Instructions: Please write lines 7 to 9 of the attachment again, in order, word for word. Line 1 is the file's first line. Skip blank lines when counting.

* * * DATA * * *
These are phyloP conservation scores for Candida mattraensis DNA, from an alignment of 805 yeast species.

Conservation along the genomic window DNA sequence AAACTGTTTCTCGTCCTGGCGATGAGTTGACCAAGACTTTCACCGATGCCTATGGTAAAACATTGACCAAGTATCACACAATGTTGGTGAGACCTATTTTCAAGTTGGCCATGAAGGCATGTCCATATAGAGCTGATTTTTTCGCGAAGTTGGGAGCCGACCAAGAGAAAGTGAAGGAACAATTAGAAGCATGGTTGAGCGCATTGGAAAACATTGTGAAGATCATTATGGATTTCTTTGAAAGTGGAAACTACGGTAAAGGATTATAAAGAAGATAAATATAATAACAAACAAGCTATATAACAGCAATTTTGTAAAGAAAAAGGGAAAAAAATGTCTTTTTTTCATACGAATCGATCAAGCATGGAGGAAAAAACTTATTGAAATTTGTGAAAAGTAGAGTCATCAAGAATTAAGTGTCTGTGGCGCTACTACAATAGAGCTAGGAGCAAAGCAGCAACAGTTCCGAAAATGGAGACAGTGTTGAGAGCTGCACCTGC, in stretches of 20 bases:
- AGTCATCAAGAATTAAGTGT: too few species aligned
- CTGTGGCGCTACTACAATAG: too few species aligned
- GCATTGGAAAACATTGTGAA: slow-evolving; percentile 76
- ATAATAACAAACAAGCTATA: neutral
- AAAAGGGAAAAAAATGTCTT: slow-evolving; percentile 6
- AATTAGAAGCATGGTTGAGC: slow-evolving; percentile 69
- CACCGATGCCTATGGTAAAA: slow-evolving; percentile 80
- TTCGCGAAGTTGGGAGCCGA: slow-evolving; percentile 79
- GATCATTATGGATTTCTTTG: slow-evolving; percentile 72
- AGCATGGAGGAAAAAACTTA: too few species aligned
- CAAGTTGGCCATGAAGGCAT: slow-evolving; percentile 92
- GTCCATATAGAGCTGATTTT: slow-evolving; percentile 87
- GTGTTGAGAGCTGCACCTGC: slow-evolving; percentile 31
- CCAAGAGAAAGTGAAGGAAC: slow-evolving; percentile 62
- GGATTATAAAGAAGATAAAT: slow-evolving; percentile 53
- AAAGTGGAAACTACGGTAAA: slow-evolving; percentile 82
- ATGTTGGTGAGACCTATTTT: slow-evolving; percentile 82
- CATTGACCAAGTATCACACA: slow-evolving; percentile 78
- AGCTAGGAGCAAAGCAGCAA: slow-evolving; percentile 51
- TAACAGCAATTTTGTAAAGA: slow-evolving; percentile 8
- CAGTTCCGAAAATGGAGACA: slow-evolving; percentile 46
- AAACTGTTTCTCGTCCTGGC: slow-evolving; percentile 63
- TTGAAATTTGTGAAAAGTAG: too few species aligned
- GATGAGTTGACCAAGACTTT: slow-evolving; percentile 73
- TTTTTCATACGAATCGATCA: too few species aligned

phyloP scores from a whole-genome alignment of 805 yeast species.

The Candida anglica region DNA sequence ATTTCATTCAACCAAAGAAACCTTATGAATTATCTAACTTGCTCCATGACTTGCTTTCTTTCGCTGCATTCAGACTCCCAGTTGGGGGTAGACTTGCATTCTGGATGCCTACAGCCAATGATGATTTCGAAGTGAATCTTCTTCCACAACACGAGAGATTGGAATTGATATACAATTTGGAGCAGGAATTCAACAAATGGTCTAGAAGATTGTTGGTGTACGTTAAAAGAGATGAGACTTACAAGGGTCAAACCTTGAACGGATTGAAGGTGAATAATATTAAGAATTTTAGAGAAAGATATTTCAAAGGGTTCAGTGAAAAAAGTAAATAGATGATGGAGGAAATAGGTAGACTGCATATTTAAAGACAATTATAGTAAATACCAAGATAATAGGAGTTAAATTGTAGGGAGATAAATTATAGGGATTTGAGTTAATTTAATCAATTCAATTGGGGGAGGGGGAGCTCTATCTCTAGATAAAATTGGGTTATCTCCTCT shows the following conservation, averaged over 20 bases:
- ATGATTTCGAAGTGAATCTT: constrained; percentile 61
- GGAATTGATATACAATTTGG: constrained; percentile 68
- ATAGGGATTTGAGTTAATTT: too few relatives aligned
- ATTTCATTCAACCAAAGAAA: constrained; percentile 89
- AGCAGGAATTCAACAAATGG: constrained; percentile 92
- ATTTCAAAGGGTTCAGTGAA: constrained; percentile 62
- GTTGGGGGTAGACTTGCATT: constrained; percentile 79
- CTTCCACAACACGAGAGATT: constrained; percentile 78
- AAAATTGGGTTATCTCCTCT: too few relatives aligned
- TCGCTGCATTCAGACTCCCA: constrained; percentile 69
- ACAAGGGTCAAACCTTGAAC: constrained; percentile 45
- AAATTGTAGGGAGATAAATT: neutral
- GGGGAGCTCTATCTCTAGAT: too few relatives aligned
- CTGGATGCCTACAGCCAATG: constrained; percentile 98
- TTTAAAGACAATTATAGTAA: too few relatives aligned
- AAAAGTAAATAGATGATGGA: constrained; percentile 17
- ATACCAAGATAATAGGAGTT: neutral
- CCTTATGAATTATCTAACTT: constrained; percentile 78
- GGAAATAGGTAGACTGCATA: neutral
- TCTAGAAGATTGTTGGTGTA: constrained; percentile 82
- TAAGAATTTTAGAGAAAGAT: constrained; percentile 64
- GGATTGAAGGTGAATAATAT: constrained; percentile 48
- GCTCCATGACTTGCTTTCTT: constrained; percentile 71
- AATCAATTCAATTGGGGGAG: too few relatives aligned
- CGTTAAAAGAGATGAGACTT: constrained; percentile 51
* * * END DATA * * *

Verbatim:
- AAAAGGGAAAAAAATGTCTT: slow-evolving; percentile 6
- AATTAGAAGCATGGTTGAGC: slow-evolving; percentile 69
- CACCGATGCCTATGGTAAAA: slow-evolving; percentile 80